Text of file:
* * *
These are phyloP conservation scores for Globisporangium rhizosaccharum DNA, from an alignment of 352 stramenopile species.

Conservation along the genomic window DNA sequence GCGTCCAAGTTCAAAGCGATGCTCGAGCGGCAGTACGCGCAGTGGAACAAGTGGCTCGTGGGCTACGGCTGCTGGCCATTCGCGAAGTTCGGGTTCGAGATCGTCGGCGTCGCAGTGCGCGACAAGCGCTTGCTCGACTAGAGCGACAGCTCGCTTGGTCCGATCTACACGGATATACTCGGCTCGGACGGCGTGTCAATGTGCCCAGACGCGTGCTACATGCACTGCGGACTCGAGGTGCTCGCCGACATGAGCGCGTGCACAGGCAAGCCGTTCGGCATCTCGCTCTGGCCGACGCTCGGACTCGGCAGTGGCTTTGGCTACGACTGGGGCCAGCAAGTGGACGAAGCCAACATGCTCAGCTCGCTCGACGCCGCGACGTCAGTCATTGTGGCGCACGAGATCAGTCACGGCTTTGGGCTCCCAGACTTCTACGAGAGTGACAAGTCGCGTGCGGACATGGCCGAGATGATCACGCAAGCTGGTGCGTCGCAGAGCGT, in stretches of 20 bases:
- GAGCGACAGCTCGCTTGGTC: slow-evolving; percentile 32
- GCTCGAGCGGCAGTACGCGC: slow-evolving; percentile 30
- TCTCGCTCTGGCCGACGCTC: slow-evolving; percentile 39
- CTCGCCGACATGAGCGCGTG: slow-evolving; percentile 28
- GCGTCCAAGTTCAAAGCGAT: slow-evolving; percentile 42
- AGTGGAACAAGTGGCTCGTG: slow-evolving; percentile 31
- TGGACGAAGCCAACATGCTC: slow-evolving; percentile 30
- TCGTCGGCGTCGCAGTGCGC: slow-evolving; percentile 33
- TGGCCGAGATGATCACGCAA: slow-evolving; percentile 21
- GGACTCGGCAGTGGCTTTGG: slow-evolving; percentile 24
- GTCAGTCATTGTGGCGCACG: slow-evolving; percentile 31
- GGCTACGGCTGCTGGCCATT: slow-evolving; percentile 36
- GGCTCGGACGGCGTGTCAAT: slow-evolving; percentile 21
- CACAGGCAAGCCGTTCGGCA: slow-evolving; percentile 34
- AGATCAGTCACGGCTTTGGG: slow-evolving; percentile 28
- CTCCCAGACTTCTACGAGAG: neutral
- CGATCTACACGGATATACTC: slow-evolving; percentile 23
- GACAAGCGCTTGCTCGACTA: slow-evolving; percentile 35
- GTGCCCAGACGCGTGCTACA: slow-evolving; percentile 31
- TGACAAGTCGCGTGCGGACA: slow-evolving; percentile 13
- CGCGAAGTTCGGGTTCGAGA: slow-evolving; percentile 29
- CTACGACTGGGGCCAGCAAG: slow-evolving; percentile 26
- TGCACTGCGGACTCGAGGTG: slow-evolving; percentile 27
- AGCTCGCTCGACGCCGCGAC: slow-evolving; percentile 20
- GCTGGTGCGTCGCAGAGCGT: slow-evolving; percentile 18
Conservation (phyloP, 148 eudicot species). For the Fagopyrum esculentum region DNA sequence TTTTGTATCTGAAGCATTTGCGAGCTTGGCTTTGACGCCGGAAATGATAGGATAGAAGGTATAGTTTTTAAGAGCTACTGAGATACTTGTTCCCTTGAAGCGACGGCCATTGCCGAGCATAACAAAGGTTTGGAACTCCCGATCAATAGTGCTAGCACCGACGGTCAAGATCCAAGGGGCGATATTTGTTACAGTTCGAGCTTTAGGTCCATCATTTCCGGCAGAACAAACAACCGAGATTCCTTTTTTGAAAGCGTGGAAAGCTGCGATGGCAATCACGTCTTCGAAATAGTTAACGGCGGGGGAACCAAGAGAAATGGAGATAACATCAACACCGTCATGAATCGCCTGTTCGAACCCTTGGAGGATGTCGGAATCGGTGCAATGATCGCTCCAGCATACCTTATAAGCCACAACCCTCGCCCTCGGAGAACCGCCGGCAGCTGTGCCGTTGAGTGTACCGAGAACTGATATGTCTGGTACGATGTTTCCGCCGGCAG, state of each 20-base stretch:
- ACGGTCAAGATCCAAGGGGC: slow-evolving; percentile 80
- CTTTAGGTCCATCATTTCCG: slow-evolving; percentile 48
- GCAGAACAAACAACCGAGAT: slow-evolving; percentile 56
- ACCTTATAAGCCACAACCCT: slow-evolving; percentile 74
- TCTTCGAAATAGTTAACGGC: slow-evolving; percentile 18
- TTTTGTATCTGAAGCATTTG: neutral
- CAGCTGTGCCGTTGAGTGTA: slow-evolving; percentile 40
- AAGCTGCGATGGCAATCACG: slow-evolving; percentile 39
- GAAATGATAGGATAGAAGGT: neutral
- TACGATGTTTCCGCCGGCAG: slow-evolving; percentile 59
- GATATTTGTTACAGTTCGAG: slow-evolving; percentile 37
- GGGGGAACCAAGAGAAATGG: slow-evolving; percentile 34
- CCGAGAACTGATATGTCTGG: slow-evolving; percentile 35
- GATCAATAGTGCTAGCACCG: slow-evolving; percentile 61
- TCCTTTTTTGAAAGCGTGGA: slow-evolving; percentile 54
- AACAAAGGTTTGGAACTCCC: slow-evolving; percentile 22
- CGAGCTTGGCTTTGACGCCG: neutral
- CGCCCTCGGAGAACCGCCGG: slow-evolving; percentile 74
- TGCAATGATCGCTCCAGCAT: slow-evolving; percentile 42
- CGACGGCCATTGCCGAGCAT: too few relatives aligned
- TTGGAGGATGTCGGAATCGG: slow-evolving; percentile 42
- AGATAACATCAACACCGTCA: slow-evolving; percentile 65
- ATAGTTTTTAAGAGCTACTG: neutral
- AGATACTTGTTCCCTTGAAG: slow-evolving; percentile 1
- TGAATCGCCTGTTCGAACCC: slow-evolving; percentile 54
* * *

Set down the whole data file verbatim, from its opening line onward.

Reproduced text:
These are phyloP conservation scores for Globisporangium rhizosaccharum DNA, from an alignment of 352 stramenopile species.

Conservation along the genomic window DNA sequence GCGTCCAAGTTCAAAGCGATGCTCGAGCGGCAGTACGCGCAGTGGAACAAGTGGCTCGTGGGCTACGGCTGCTGGCCATTCGCGAAGTTCGGGTTCGAGATCGTCGGCGTCGCAGTGCGCGACAAGCGCTTGCTCGACTAGAGCGACAGCTCGCTTGGTCCGATCTACACGGATATACTCGGCTCGGACGGCGTGTCAATGTGCCCAGACGCGTGCTACATGCACTGCGGACTCGAGGTGCTCGCCGACATGAGCGCGTGCACAGGCAAGCCGTTCGGCATCTCGCTCTGGCCGACGCTCGGACTCGGCAGTGGCTTTGGCTACGACTGGGGCCAGCAAGTGGACGAAGCCAACATGCTCAGCTCGCTCGACGCCGCGACGTCAGTCATTGTGGCGCACGAGATCAGTCACGGCTTTGGGCTCCCAGACTTCTACGAGAGTGACAAGTCGCGTGCGGACATGGCCGAGATGATCACGCAAGCTGGTGCGTCGCAGAGCGT, in stretches of 20 bases:
- GAGCGACAGCTCGCTTGGTC: slow-evolving; percentile 32
- GCTCGAGCGGCAGTACGCGC: slow-evolving; percentile 30
- TCTCGCTCTGGCCGACGCTC: slow-evolving; percentile 39
- CTCGCCGACATGAGCGCGTG: slow-evolving; percentile 28
- GCGTCCAAGTTCAAAGCGAT: slow-evolving; percentile 42
- AGTGGAACAAGTGGCTCGTG: slow-evolving; percentile 31
- TGGACGAAGCCAACATGCTC: slow-evolving; percentile 30
- TCGTCGGCGTCGCAGTGCGC: slow-evolving; percentile 33
- TGGCCGAGATGATCACGCAA: slow-evolving; percentile 21
- GGACTCGGCAGTGGCTTTGG: slow-evolving; percentile 24
- GTCAGTCATTGTGGCGCACG: slow-evolving; percentile 31
- GGCTACGGCTGCTGGCCATT: slow-evolving; percentile 36
- GGCTCGGACGGCGTGTCAAT: slow-evolving; percentile 21
- CACAGGCAAGCCGTTCGGCA: slow-evolving; percentile 34
- AGATCAGTCACGGCTTTGGG: slow-evolving; percentile 28
- CTCCCAGACTTCTACGAGAG: neutral
- CGATCTACACGGATATACTC: slow-evolving; percentile 23
- GACAAGCGCTTGCTCGACTA: slow-evolving; percentile 35
- GTGCCCAGACGCGTGCTACA: slow-evolving; percentile 31
- TGACAAGTCGCGTGCGGACA: slow-evolving; percentile 13
- CGCGAAGTTCGGGTTCGAGA: slow-evolving; percentile 29
- CTACGACTGGGGCCAGCAAG: slow-evolving; percentile 26
- TGCACTGCGGACTCGAGGTG: slow-evolving; percentile 27
- AGCTCGCTCGACGCCGCGAC: slow-evolving; percentile 20
- GCTGGTGCGTCGCAGAGCGT: slow-evolving; percentile 18
Conservation (phyloP, 148 eudicot species). For the Fagopyrum esculentum region DNA sequence TTTTGTATCTGAAGCATTTGCGAGCTTGGCTTTGACGCCGGAAATGATAGGATAGAAGGTATAGTTTTTAAGAGCTACTGAGATACTTGTTCCCTTGAAGCGACGGCCATTGCCGAGCATAACAAAGGTTTGGAACTCCCGATCAATAGTGCTAGCACCGACGGTCAAGATCCAAGGGGCGATATTTGTTACAGTTCGAGCTTTAGGTCCATCATTTCCGGCAGAACAAACAACCGAGATTCCTTTTTTGAAAGCGTGGAAAGCTGCGATGGCAATCACGTCTTCGAAATAGTTAACGGCGGGGGAACCAAGAGAAATGGAGATAACATCAACACCGTCATGAATCGCCTGTTCGAACCCTTGGAGGATGTCGGAATCGGTGCAATGATCGCTCCAGCATACCTTATAAGCCACAACCCTCGCCCTCGGAGAACCGCCGGCAGCTGTGCCGTTGAGTGTACCGAGAACTGATATGTCTGGTACGATGTTTCCGCCGGCAG, state of each 20-base stretch:
- ACGGTCAAGATCCAAGGGGC: slow-evolving; percentile 80
- CTTTAGGTCCATCATTTCCG: slow-evolving; percentile 48
- GCAGAACAAACAACCGAGAT: slow-evolving; percentile 56
- ACCTTATAAGCCACAACCCT: slow-evolving; percentile 74
- TCTTCGAAATAGTTAACGGC: slow-evolving; percentile 18
- TTTTGTATCTGAAGCATTTG: neutral
- CAGCTGTGCCGTTGAGTGTA: slow-evolving; percentile 40
- AAGCTGCGATGGCAATCACG: slow-evolving; percentile 39
- GAAATGATAGGATAGAAGGT: neutral
- TACGATGTTTCCGCCGGCAG: slow-evolving; percentile 59
- GATATTTGTTACAGTTCGAG: slow-evolving; percentile 37
- GGGGGAACCAAGAGAAATGG: slow-evolving; percentile 34
- CCGAGAACTGATATGTCTGG: slow-evolving; percentile 35
- GATCAATAGTGCTAGCACCG: slow-evolving; percentile 61
- TCCTTTTTTGAAAGCGTGGA: slow-evolving; percentile 54
- AACAAAGGTTTGGAACTCCC: slow-evolving; percentile 22
- CGAGCTTGGCTTTGACGCCG: neutral
- CGCCCTCGGAGAACCGCCGG: slow-evolving; percentile 74
- TGCAATGATCGCTCCAGCAT: slow-evolving; percentile 42
- CGACGGCCATTGCCGAGCAT: too few relatives aligned
- TTGGAGGATGTCGGAATCGG: slow-evolving; percentile 42
- AGATAACATCAACACCGTCA: slow-evolving; percentile 65
- ATAGTTTTTAAGAGCTACTG: neutral
- AGATACTTGTTCCCTTGAAG: slow-evolving; percentile 1
- TGAATCGCCTGTTCGAACCC: slow-evolving; percentile 54